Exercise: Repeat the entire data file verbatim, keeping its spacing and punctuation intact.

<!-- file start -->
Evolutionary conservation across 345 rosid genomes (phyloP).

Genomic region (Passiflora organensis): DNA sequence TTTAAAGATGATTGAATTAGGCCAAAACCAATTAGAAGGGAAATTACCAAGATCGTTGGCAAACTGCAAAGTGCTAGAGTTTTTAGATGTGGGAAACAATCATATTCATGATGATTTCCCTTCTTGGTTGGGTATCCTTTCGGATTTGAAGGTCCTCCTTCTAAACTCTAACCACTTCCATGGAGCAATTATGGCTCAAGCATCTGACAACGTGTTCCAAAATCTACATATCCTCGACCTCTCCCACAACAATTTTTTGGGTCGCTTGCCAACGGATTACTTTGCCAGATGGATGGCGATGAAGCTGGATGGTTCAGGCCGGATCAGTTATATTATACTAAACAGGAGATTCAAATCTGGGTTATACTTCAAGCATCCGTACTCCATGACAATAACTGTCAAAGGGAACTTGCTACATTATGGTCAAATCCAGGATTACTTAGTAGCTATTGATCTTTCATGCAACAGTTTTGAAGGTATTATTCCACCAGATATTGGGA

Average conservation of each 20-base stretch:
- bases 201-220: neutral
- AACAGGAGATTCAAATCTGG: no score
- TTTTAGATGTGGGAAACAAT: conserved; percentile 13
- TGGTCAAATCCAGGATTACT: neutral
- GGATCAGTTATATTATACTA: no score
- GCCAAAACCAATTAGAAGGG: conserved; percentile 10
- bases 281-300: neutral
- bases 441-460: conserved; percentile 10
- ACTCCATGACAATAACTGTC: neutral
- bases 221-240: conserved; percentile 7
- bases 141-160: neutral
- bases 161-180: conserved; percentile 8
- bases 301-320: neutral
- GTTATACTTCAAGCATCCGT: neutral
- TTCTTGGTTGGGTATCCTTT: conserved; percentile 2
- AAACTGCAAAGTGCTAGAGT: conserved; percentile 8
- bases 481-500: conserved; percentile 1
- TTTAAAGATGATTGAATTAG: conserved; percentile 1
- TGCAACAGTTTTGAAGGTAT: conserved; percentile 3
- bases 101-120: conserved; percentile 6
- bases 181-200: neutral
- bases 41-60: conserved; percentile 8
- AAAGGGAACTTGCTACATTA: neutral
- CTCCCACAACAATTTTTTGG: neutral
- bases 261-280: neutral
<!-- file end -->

Evolutionary conservation across 345 rosid genomes (phyloP).

Genomic region (Passiflora organensis): DNA sequence TTTAAAGATGATTGAATTAGGCCAAAACCAATTAGAAGGGAAATTACCAAGATCGTTGGCAAACTGCAAAGTGCTAGAGTTTTTAGATGTGGGAAACAATCATATTCATGATGATTTCCCTTCTTGGTTGGGTATCCTTTCGGATTTGAAGGTCCTCCTTCTAAACTCTAACCACTTCCATGGAGCAATTATGGCTCAAGCATCTGACAACGTGTTCCAAAATCTACATATCCTCGACCTCTCCCACAACAATTTTTTGGGTCGCTTGCCAACGGATTACTTTGCCAGATGGATGGCGATGAAGCTGGATGGTTCAGGCCGGATCAGTTATATTATACTAAACAGGAGATTCAAATCTGGGTTATACTTCAAGCATCCGTACTCCATGACAATAACTGTCAAAGGGAACTTGCTACATTATGGTCAAATCCAGGATTACTTAGTAGCTATTGATCTTTCATGCAACAGTTTTGAAGGTATTATTCCACCAGATATTGGGA

Average conservation of each 20-base stretch:
- bases 201-220: neutral
- AACAGGAGATTCAAATCTGG: no score
- TTTTAGATGTGGGAAACAAT: conserved; percentile 13
- TGGTCAAATCCAGGATTACT: neutral
- GGATCAGTTATATTATACTA: no score
- GCCAAAACCAATTAGAAGGG: conserved; percentile 10
- bases 281-300: neutral
- bases 441-460: conserved; percentile 10
- ACTCCATGACAATAACTGTC: neutral
- bases 221-240: conserved; percentile 7
- bases 141-160: neutral
- bases 161-180: conserved; percentile 8
- bases 301-320: neutral
- GTTATACTTCAAGCATCCGT: neutral
- TTCTTGGTTGGGTATCCTTT: conserved; percentile 2
- AAACTGCAAAGTGCTAGAGT: conserved; percentile 8
- bases 481-500: conserved; percentile 1
- TTTAAAGATGATTGAATTAG: conserved; percentile 1
- TGCAACAGTTTTGAAGGTAT: conserved; percentile 3
- bases 101-120: conserved; percentile 6
- bases 181-200: neutral
- bases 41-60: conserved; percentile 8
- AAAGGGAACTTGCTACATTA: neutral
- CTCCCACAACAATTTTTTGG: neutral
- bases 261-280: neutral